Family Vacation copy

Family Vacation , 2016 • found photo, strawberry condom

 

While the work is uncomfortable to view, especially in public, it begs me to ask, what responsibility, if any, do we have to ourselves, and our children to develop into our sexual identities without shame and in a way that is healthy? When does this transformation truly begin to take place and is it ever finished?

 

Summertime copy

Summertime, 2016 • found photo, lace garter

 

These Are My Petals copy

These Are My Petals, 2016  • found photo, bralette

 

 

 

 

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One thought on “Studio Update: Fishnets, Lace and Family Photos

  1. Todd says:

    Seeing the separate pieces of this around your studio, I was able to understand what you were going for but there was something missing. A gap. I was struggling to provide context, both personal and societal to discover something about YOU. After spending some time exploring your artist’s statement seeing the work displayed on the page, it became clear that I was looking for the wrong elements the whole time. The honesty and openness that guided your image selection and pairing almost demanded that the viewer also provide the same honesty and openness in understanding them. As it turns out, my own past became the context and my very small sphere of awareness was the societal lens assigning values. In sharing your past and experiences, you somehow turned the table and made the work unexpectedly about ME.

    Sexual objectification, be it intentional or unintentional, unequivocally assigns a “value” to the subject being objectified. A person, with all their beautiful nuances and idiosyncrasies, become irrelevant and the product they have become fuels the desire. That desire resides in the viewer thereby making them a contributing editor in the subject’s objectification. As a man looking at a woman’s statement, it made me realize just how many times in the past I was the contributing editor in breathing life into gender objectification. Comments with friends, both made and heard, set the milieu for objectification’s social acceptance as well as binding and disregarding the “person-who-is-now-no-longer-a-person.”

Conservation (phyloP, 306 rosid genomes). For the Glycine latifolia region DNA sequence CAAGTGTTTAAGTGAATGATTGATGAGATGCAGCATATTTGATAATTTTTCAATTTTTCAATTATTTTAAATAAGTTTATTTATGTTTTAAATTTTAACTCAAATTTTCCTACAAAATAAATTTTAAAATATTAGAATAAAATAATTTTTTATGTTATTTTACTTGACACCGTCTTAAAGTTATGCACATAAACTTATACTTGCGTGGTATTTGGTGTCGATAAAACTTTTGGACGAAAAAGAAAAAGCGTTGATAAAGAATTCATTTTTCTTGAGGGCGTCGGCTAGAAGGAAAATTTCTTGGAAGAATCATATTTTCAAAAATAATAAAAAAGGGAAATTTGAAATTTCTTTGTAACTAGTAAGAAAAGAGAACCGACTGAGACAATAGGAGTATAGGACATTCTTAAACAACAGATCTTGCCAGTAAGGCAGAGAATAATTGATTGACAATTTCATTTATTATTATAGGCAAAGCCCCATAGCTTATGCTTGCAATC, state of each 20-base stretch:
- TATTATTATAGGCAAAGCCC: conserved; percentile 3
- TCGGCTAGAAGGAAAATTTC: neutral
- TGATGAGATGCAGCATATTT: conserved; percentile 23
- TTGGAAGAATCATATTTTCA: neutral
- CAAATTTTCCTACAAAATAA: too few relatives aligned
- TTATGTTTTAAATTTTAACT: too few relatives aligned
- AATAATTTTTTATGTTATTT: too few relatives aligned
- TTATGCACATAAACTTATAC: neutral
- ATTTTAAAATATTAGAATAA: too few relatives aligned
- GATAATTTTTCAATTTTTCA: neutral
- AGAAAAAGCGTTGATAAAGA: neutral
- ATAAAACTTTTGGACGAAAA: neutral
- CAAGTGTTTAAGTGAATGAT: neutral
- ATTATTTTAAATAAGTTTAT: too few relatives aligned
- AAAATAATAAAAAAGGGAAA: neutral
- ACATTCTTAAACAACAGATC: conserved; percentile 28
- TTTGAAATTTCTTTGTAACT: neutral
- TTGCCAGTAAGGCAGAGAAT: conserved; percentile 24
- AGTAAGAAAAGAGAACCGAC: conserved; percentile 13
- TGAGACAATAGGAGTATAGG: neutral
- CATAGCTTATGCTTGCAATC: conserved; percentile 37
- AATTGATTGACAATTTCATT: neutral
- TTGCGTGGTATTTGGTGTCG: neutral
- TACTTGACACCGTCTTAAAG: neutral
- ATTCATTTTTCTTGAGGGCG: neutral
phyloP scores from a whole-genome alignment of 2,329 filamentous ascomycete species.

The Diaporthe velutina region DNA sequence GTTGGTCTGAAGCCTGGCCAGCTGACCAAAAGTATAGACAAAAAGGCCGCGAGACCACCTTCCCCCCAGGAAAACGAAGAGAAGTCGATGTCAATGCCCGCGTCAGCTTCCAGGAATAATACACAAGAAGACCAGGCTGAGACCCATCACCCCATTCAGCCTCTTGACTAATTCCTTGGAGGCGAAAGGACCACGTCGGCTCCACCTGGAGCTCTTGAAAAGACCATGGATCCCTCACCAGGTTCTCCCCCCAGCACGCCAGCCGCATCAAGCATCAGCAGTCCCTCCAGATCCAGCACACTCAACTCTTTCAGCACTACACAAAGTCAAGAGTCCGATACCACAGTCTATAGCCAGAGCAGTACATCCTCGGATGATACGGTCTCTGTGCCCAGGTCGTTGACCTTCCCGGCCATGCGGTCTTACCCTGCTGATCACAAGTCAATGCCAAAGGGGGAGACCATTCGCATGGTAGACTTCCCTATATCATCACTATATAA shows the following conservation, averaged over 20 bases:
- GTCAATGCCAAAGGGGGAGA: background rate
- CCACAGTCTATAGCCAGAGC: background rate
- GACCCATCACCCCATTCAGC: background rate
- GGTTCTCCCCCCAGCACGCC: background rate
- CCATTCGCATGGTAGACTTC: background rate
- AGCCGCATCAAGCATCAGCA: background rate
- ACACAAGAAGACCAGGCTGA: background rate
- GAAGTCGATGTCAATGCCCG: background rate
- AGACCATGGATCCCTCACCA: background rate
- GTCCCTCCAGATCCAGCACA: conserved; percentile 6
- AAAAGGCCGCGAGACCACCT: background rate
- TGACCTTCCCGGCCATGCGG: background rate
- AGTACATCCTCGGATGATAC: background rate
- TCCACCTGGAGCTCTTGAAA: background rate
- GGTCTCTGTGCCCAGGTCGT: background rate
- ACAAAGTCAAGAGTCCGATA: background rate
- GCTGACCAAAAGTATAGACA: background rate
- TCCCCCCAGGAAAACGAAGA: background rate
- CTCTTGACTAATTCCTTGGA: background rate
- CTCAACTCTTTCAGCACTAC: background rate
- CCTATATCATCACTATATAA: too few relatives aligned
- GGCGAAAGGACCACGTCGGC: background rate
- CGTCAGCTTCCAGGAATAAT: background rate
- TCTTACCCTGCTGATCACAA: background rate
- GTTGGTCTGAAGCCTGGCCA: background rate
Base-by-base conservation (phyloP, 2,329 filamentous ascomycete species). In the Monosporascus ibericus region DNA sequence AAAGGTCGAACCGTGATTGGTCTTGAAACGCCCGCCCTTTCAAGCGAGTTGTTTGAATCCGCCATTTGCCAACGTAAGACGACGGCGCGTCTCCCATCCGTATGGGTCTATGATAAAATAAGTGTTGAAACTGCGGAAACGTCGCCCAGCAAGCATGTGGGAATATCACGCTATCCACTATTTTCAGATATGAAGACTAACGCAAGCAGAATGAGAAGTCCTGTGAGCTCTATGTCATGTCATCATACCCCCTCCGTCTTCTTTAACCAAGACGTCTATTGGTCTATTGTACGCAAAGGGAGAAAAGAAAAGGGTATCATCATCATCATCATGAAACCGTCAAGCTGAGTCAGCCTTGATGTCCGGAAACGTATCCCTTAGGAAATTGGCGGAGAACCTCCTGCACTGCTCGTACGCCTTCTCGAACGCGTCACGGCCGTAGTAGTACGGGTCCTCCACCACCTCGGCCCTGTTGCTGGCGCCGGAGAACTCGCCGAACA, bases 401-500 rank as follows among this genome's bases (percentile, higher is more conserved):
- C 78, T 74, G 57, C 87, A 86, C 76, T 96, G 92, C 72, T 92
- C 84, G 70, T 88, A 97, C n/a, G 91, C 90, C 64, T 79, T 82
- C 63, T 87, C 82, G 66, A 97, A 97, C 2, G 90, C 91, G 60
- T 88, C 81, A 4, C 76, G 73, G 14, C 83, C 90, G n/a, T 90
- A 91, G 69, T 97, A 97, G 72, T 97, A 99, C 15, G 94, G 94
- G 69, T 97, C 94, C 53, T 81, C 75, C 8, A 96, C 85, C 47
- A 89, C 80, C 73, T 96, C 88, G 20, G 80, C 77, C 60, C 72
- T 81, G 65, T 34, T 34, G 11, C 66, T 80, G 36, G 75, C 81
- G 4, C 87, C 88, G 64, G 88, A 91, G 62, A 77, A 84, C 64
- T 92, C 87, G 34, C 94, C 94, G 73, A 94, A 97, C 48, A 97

In the pairing photographs from childhood with images representing a current point on the journey of sexual identity, a dichotomy of emotions, judgments, and reflections began to swarm. Essentially displayed as a digital diptych, you gave me the beginning and the end; the child and the adult; the then and the now. The image on the left vs the image on the right was internally conflicting and forced me to have to examine why I felt the way I did. You highlighted the gap and possibly part of a larger problem, i.e. the still used Victorian approach to sex as we develop coupled with an innate drive to get our bearings for a journey we are ill prepared for. Does objectification arise from simply not having the understanding to deal with sex and sexuality with labelization the only comfort? Or could it be a violent response from spending so much time believing one thing and then having society forcing the complete opposite upon us leaving us in an agitated state of cognitive dissonance? I’m sure there could be a third, forth, and most likely more reasons but I only have my own limited scope to rely on. Through that scope, I see many people all in the same boat. All of us with similar problems of how bridge the gap between step one and step three, never really having been given the all important second step.